protected void configure(HttpSecurity http) throws Exception {
         http.httpBasic();
  
         http.authorizeRequests()
                 .antMatchers( "/hello").authenticated();
     }
 }
  

With this configuration, you might be stupefied to observe that authorization is configured correctly for the /hello endpoint, but not also for the /hello/ path. By this, I mean that you need to authenticate to access the /hello endpoint, but you need no credentials for the /hello/ path which, obviously, leads to the same endpoint. This is huge! Developers not knowing this and using ANT matchers could potentially have unprotected endpoints. Just replace the antMatchers() method with mvcMatchers(), as presented in the next code snippet.

 
 @Configuration
 public class ProjectConfig extends WebSecurityConfigurerAdapter {
  
     @Override
     protected void configure(HttpSecurity http) throws Exception {
         http.httpBasic();
  
         http.authorizeRequests()
                 .mvcMatchers( "/hello").authenticated();
     }
 }
  

If you test the change now, you’ll see that both /hello and /hello/ are protected as you expected from the beginning. Being that in Spring MVC, both are leading to the same endpoint, when you use MVC matchers, Spring knows and protects both paths. For this reason, I always recommend MVC matchers above ANT matchers when applying authorization configurations with Spring Security.

No. 2 – The auto-configuration of the default PasswordEncoder component

If you work with Spring Security and Spring Boot, which is quite common nowadays, you might have observed how the auto-configuration for Spring Security is working. By default, Spring Boot configures a UserDetailsService, which manages one user in-memory. The username of this default user is “user”, a UUID is generated for the password and the credentials are printed in the console when you start the application. They’ll look similar to the next code snippet.

 
 Using generated security password: 93a01cf0-794b-4b98-86ef-54860f36f7f3
  

The first thing you do is to override this configuration, of course. So this is where I’ve seen a lot of developers get confused when starting with Spring Security and Spring Boot. You’ll define your custom UserDetailsService, and when trying to start your application, you’ll find in the console an error message. The message is complaining about the absence of a PasswordEncoder.

 
 java.lang.IllegalArgumentException: There is no PasswordEncoder mapped for the id "null"
       at org.springframework.security.crypto.password.DelegatingPasswordEncoder$UnmappedIdPasswordEncoder.matches(DelegatingPasswordEncoder.java:244) ~[spring-security-core-5.1.6.RELEASE.jar:5.1.6.RELEASE]
  

Awkward or not, the PasswordEncoder is a mandatory component in the HTTP Basic authentication flow (figure 3). But where was it until now? Why is the application complaining now?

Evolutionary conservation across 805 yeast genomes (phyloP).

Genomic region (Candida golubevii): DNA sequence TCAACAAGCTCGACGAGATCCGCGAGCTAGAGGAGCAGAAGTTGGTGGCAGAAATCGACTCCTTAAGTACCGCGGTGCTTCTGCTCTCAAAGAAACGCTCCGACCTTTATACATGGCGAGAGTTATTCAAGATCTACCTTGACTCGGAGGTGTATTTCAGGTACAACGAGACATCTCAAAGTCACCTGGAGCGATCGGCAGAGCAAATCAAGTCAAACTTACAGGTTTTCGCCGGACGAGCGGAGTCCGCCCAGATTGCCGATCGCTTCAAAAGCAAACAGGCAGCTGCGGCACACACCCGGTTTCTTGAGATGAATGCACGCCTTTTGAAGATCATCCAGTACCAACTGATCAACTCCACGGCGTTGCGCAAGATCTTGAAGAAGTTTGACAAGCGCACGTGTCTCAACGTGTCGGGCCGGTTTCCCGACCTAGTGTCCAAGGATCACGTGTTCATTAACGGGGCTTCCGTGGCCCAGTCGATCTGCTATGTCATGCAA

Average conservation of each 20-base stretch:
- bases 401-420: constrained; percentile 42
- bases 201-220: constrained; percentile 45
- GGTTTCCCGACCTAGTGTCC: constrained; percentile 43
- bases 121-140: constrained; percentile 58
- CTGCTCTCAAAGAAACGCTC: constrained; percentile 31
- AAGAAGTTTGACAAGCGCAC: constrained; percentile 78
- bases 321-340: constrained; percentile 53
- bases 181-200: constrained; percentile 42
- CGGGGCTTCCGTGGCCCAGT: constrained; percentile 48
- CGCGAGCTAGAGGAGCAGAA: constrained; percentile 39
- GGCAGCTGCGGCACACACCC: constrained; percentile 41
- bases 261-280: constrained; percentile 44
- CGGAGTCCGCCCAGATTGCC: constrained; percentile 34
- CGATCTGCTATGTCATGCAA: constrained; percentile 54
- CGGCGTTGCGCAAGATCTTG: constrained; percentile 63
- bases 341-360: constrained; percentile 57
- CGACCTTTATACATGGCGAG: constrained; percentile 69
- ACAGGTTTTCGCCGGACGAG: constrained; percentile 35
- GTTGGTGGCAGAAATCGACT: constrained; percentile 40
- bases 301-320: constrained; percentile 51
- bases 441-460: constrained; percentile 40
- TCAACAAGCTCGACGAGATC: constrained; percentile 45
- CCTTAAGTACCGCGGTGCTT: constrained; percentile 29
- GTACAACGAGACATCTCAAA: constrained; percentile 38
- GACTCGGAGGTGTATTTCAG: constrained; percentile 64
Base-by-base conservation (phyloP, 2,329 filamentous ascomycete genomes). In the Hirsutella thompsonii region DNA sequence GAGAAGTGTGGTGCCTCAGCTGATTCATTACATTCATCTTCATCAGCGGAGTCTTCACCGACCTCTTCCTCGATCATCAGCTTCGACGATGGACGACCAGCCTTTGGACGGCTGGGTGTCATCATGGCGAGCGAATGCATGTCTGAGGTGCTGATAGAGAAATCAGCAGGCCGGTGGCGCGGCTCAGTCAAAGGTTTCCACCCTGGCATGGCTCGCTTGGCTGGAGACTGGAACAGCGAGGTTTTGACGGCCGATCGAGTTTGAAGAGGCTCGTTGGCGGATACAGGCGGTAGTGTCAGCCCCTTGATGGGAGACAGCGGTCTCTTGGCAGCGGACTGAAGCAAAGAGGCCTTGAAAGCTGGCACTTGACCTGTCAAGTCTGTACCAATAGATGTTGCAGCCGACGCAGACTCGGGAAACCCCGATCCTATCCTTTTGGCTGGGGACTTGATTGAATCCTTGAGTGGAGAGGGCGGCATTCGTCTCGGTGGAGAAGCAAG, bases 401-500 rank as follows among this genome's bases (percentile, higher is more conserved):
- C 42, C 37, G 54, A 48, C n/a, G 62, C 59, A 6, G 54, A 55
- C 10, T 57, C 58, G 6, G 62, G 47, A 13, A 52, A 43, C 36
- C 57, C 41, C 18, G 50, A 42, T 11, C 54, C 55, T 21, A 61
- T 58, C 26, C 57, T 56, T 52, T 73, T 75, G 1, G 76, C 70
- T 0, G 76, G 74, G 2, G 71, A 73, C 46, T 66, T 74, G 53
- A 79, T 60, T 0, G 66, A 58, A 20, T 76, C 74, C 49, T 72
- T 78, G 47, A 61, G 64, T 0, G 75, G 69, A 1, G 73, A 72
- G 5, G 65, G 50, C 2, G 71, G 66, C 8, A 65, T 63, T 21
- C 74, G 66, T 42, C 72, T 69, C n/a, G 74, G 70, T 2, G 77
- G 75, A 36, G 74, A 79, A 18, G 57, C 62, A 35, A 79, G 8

Figure 3. The basic authentication flow.


The UserDetailsServiceAutoConfiguration class takes care of the auto-configuration for both the default UserDetailsService and PasswordEncoder. When you define a custom UserDetailsService, neither one of these two components is configured anymore by Spring Boot. The reason why they are configured all together is because of their strong relationship with each other. The UserDetailsService takes care of retrieving the user details during authentication. The PasswordEncoder is afterward used to check whether the password provided with the call matches the one known by the system. So a PasswordEncoder doesn’t make sense without a UserDetailsService that takes care of obtaining the user from the system. Neither a UserDetailsService makes more sense without a PasswordEncoder.

So, in the end, it is normal for both of them to be specified together. If you leave the default configuration, you’ll use a PasswordEncoder implementation which works with the provided UserDetailsService. If you provide a custom UserDetailsService, you should make sure to also provide a proper implementation of the PasswordEncoder.

No. 1 – The passwordEncoder() method in the User builder class

In frameworks and libraries, we might sometimes find names that are unfortunately given in such a way that they create confusion. This is also the case with the PasswordEncoder interface and the passwordEncoder() method of the User builder class. Again, this is a point that I have seen create confusion among developers. The names of these two, however, are perhaps not so poorly chosen as it might seem at first glance.

The PasswordEncoder is the interface describing the contract for the implementation of one of the components used in the authentication process.

Two methods define the responsibility of this component:

  • encode(String rawPassword), whose purpose is to apply encoding for a password given as parameter.
  • matches(String encoding, String rawPassword), whose goal is to check whether a given password matches an encoding (where the encoding is defined as implemented by the encode() method of the same interface).

The passwordEncoder() method of the User builder class only refers to the encoding of the password. For this reason, the parameter of the passwordEncoder() method is a Function. It receives the encoding function to be applied to the password for an instance of a user created with the builder class. In many cases, it can actually refer directly to the encode() method of the configured PasswordEncoder component.

Both names, taken individually, correctly describe the elements they define. But when first learning them, they could confuse you. One could argue that this negatively impacts the learning curve of the framework, which I would find hard to refute.

Conclusion

No framework or library is perfect, and there is endless material for debate regarding which is better in a given curcumstance. Spring Security does a great job of minimizing the time needed to bake application-level security into your system. It is an excellent result of the work of a vast community continuously acting in the improvement of Spring Framework. It just takes a bit of effort to learn how to use it well.